As you watch your kitten stalking sunbeams, ferociously wrestling your drapes and pouncing on unsuspecting shoelaces, you can only imagine how much energy she burns up during the day. And because she uses lots of energy, she needs to eat lots of energy-producing nutrients to stay healthy and active.
Load On the Energy
In general, cats metabolize protein and fat efficiently, so these two energy sources should make up a big chunk of their diet. And kittens need many more energy-producing nutrients - protein and fat - and more vitamins, minerals and water than adult cats.
And because kittens' smaller tummies fill up so quickly, you need to give your kitty the most concentrated form of nutrition possible in several small meals a day or allow them to free-feed throughout the day. High-fat and high-protein foods designed specifically for kittens give your kitten the energy to do what she does best - attack your toes!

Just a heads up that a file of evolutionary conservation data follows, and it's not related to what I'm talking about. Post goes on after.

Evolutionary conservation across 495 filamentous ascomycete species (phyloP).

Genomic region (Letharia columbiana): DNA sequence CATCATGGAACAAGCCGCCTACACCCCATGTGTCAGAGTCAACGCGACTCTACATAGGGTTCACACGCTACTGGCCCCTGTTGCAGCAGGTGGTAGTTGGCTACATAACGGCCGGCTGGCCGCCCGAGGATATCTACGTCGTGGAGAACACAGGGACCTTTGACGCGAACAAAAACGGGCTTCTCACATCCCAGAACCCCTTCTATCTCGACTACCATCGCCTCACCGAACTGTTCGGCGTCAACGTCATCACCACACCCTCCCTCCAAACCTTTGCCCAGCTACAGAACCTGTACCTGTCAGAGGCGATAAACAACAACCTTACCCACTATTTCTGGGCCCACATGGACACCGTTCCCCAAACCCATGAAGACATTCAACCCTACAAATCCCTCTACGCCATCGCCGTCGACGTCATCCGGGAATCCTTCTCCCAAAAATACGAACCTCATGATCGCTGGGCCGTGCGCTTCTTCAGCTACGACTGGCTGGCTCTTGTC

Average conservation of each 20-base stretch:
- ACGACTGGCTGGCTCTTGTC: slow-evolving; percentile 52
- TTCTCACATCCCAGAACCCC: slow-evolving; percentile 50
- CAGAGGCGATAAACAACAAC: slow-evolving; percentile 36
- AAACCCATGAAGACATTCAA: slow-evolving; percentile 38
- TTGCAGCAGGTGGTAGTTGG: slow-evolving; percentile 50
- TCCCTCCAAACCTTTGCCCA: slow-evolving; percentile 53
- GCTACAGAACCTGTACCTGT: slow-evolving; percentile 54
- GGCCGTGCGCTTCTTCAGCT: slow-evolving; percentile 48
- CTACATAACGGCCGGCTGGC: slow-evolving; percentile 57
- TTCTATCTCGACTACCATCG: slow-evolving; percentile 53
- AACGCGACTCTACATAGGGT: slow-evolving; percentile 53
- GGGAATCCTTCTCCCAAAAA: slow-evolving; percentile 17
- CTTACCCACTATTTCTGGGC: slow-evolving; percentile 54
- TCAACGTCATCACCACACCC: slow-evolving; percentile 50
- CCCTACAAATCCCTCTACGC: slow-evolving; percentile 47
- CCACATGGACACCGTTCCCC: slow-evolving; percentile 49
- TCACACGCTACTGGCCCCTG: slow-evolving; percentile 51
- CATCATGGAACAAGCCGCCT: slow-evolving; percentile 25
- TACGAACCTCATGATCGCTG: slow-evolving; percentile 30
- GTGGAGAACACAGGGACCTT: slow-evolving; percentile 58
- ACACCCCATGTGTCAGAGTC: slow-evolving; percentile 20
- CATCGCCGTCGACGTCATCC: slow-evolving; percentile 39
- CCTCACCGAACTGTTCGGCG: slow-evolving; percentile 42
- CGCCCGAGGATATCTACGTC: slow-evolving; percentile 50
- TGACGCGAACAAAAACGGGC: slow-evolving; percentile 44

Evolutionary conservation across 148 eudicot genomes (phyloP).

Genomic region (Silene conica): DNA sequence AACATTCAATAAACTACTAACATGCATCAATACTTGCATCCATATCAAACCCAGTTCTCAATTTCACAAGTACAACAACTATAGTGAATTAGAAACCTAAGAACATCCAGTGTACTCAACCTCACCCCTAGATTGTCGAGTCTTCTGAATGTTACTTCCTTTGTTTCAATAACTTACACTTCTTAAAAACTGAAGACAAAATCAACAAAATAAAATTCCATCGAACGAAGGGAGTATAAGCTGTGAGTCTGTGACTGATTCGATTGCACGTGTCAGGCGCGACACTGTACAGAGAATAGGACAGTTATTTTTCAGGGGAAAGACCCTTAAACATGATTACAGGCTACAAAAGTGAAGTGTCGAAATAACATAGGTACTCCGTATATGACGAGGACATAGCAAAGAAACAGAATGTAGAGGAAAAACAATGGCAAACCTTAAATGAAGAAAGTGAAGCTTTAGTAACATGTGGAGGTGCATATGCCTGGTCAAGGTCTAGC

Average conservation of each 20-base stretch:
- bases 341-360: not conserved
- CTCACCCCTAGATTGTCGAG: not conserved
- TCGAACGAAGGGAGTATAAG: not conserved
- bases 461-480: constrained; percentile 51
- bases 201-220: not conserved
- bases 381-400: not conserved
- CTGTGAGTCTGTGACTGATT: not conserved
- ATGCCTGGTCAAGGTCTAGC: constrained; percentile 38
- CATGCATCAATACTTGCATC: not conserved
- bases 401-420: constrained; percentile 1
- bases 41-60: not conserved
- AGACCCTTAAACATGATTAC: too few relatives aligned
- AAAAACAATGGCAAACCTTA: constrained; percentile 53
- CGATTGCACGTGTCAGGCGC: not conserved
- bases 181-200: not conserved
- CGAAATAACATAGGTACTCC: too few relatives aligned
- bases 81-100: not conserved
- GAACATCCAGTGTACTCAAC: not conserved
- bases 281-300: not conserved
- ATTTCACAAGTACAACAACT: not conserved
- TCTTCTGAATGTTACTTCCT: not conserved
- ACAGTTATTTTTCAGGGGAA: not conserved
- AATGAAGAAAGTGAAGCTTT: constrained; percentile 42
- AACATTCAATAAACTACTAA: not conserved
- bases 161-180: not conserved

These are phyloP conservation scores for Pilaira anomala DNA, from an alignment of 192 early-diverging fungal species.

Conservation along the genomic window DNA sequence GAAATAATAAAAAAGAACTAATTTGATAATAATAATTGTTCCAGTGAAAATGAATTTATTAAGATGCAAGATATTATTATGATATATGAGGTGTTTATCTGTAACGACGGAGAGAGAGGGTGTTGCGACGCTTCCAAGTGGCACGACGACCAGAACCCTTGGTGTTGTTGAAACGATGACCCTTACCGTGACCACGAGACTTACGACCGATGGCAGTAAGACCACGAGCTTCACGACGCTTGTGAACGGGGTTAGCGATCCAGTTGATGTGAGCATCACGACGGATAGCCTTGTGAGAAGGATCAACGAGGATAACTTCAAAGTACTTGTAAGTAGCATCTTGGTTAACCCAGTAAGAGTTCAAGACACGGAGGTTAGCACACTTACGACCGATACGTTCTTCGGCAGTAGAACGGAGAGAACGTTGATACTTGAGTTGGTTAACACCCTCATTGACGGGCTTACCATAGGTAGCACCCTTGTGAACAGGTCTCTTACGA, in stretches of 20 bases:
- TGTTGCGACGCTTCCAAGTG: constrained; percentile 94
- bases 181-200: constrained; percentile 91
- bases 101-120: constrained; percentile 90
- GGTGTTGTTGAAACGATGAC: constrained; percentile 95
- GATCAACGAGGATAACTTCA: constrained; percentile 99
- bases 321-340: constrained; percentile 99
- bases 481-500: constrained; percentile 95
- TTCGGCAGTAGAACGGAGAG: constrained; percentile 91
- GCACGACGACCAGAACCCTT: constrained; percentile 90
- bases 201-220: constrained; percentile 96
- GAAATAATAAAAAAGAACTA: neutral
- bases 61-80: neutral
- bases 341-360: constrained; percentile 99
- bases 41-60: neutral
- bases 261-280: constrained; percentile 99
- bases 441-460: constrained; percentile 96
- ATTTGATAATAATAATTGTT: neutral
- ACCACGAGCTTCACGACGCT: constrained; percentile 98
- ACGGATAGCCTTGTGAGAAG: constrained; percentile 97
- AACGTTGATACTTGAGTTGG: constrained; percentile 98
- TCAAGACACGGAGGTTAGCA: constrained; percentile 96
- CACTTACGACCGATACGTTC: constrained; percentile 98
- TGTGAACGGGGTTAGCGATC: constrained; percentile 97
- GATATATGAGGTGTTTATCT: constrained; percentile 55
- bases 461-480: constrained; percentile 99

The bottom line: Choose a premium food that's specially formulated for your young kitten's nutritional needs. Need help choosing one? Call your veterinarian for advice.
Meat and Amino Acids
Unlike the omnivorous dog, the cat is a carnivore, or meat eater. Your little tiger needs certain essential amino acids that her body can't produce. One of the most important of these is taurine.
Taurine deficiency can cause serious health problems in cats, including cardiomyopathy, or heart muscle disease; reproductive disorders; and retinal degeneration and blindness. Feeding your kitty a premium food is your best insurance against taurine deficiency, because premium food manufacturers make sure their foods give your kitten the taurine she needs - and the right amounts of many other nutrients.
Never Substitute Dog Food
If you're running low on your cat's favorite chow, don't reach for the dog food. Why? Dog food doesn't contain enough taurine. But you don't need to panic if you catch Fluffy snacking at the dog's bowl. Just discourage the habit and make sure she eats plenty of her own food.